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New backup strategies
The volume of data that agencies accumulate each day can push backup processes to the limit, expanding nightly backup windows so  they overlap with the daytime hours of productive work. But faster chips, bigger hard drives and speedier networks are creating strategies for backup and restoration that can reduce the backup window to zero, minimize the size of backups and let agencies choose almost any time to restore — even continuously.

“Even agencies that aren’t 24/7 shops can benefit from strategies to reduce or eliminate this backup window,” said Agnes Lamont, co-chairwoman of the Data Protection Initiative at the Storage Networking Industry Association. Some organizations are beginning to question whether once-daily backups are sufficient.

Snapshots are one popular new strategy. A snapshot consists of a collection of time-tagged pointers to data, and some of that data could be ordinary production data in use. Some might be saved versions. If you want to recover file X as of noon Thursday, you simply search through the pointers for the one that indicates the version needed. The result is a nearly immediate recovery.

The ultimate logical extension of reducing the time between backups is to continuously make backups — what’s known as continuous data protection. Real or true CDP saves everything — every change to data — with no gaps in the backup data, and it has the ability to restore to any time necessary.

Near-CDP, without the real or true label, could have gaps of minutes or hours. For example, the latest version of Microsoft’s Data Protection Manager offers near-CDP at intervals of 15 minutes.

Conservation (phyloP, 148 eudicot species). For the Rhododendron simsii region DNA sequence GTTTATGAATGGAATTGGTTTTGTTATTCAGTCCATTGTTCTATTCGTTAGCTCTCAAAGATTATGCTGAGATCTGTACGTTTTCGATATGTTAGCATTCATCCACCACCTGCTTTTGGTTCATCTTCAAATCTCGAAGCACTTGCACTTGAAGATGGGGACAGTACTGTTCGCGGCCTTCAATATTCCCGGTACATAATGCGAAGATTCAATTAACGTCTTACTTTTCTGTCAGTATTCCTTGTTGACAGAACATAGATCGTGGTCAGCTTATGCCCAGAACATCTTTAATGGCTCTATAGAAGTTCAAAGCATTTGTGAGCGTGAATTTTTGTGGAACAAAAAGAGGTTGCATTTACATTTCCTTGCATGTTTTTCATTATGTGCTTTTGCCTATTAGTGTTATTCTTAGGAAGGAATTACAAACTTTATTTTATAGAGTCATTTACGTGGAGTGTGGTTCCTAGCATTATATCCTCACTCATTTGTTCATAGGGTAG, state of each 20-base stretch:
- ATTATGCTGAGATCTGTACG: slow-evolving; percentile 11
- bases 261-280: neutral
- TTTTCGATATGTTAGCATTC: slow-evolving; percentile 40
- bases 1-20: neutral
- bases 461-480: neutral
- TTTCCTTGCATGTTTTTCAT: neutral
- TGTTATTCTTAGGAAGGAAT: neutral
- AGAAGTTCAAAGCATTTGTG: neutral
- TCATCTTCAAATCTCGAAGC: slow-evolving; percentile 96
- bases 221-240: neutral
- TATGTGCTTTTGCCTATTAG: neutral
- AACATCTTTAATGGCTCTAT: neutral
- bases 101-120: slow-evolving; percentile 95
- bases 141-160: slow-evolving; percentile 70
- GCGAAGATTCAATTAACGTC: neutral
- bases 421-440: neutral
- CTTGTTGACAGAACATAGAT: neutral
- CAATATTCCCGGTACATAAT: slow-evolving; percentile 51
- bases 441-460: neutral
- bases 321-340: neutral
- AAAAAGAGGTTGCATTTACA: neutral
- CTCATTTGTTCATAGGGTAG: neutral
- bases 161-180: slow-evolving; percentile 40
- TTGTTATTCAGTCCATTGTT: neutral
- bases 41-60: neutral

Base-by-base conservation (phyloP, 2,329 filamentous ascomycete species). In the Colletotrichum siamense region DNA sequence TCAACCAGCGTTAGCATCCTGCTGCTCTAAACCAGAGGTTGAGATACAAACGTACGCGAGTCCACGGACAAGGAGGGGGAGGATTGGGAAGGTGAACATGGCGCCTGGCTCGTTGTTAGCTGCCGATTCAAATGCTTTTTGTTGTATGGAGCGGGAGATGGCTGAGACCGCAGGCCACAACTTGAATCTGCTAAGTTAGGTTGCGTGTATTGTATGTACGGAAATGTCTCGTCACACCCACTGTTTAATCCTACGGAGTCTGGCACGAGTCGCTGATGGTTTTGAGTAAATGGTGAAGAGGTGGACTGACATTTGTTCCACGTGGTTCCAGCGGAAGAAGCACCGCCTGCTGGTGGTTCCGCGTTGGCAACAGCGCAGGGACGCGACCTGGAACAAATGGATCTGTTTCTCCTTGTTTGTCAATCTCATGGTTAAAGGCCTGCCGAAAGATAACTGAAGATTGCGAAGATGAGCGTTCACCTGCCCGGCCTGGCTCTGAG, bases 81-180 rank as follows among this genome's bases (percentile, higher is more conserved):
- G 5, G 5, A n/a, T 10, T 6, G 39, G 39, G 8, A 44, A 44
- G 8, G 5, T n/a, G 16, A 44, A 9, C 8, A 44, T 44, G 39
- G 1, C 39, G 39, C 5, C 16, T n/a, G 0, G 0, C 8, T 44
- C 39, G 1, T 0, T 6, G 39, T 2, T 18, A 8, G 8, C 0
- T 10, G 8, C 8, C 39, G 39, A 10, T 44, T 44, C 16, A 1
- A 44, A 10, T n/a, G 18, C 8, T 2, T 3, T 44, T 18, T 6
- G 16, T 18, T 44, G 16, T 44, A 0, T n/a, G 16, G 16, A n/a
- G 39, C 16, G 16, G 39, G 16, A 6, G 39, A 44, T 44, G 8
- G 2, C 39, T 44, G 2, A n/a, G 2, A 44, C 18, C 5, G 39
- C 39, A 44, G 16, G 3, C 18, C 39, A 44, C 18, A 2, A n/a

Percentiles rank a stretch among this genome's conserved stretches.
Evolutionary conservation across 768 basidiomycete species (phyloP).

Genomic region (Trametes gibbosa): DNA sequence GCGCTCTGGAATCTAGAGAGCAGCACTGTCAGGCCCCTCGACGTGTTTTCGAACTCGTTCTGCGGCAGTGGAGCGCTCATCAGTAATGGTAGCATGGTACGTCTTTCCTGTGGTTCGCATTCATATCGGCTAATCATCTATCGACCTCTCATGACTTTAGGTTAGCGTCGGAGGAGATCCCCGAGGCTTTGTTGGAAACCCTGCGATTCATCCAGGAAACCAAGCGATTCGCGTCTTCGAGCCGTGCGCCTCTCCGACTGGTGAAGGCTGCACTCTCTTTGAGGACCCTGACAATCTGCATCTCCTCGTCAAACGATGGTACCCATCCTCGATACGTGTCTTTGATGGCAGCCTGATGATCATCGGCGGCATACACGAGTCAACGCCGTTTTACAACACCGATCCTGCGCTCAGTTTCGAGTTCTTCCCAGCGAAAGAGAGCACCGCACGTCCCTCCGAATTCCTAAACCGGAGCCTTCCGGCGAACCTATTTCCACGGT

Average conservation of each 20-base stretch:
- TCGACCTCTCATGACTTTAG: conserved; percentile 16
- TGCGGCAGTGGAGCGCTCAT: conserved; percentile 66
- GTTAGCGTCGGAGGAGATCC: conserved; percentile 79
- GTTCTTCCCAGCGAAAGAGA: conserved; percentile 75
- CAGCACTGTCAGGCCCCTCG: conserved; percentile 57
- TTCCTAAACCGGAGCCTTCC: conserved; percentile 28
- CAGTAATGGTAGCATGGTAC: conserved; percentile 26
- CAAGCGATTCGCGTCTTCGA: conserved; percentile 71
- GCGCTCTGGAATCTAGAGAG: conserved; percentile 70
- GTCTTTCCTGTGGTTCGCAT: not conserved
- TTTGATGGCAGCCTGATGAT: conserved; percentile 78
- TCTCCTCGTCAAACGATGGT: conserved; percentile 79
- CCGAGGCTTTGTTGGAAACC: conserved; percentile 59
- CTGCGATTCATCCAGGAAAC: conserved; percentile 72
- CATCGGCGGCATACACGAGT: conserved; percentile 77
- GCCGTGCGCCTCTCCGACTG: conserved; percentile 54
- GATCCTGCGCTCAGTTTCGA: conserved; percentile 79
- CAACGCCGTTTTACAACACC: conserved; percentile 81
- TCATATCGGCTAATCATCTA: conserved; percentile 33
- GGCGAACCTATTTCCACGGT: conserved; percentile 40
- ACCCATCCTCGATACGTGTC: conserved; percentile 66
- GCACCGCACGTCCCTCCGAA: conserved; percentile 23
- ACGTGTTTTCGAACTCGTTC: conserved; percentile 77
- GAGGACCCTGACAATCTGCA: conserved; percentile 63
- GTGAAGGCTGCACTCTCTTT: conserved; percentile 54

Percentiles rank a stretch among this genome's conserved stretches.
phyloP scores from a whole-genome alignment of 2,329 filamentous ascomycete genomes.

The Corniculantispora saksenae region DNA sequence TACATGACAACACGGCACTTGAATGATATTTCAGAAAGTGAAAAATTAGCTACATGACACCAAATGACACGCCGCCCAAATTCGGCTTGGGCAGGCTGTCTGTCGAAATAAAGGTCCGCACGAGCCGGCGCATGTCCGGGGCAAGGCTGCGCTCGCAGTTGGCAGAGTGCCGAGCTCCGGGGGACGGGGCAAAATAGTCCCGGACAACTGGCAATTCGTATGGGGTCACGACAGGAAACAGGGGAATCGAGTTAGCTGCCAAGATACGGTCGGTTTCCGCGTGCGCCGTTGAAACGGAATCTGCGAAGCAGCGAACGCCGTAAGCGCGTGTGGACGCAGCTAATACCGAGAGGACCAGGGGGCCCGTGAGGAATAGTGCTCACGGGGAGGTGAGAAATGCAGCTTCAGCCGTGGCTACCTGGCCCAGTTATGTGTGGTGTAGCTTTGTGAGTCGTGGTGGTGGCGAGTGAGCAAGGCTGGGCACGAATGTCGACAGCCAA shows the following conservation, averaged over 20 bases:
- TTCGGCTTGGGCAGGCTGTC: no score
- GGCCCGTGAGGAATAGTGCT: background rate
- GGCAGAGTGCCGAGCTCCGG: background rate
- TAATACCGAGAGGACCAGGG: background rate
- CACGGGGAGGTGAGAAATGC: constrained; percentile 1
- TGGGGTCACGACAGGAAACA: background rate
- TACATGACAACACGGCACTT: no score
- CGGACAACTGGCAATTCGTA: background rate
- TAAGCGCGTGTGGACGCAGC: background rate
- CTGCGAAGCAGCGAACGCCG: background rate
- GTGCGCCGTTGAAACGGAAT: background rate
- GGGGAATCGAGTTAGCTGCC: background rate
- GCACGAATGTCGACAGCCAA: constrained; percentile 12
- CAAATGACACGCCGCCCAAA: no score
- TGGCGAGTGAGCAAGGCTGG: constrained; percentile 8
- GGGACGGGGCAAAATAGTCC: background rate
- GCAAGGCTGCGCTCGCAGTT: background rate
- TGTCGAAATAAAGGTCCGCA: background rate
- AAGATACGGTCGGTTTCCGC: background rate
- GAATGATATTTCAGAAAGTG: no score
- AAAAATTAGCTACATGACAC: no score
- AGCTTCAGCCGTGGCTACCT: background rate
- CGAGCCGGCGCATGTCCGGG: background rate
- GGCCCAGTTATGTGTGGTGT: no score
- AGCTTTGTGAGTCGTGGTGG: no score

“The advantage of CDP is that there is no backup window,” Lamont said. In addition, depending on implementation, it has little effect on production.

How does CDP work? When data changes — a user saves a file, for instance, or an e-mail arrives — that change is automatically recorded on the backup, too. Faster chips reduce the overhead to nearly nothing, while capacious hard drives provide the necessary storage space. 

Open Document Format advances
The Organization for the Advancement of Structured Information Standards has approved Version 1.1 of the Open Document Format for office applications.

ODF Version 1.1 adds support for users who have low or no vision or who suffer from cognitive impairments.

The format can preserve structural semantics from other file formats, such as headings in tables, and associations between drawings and their captions.

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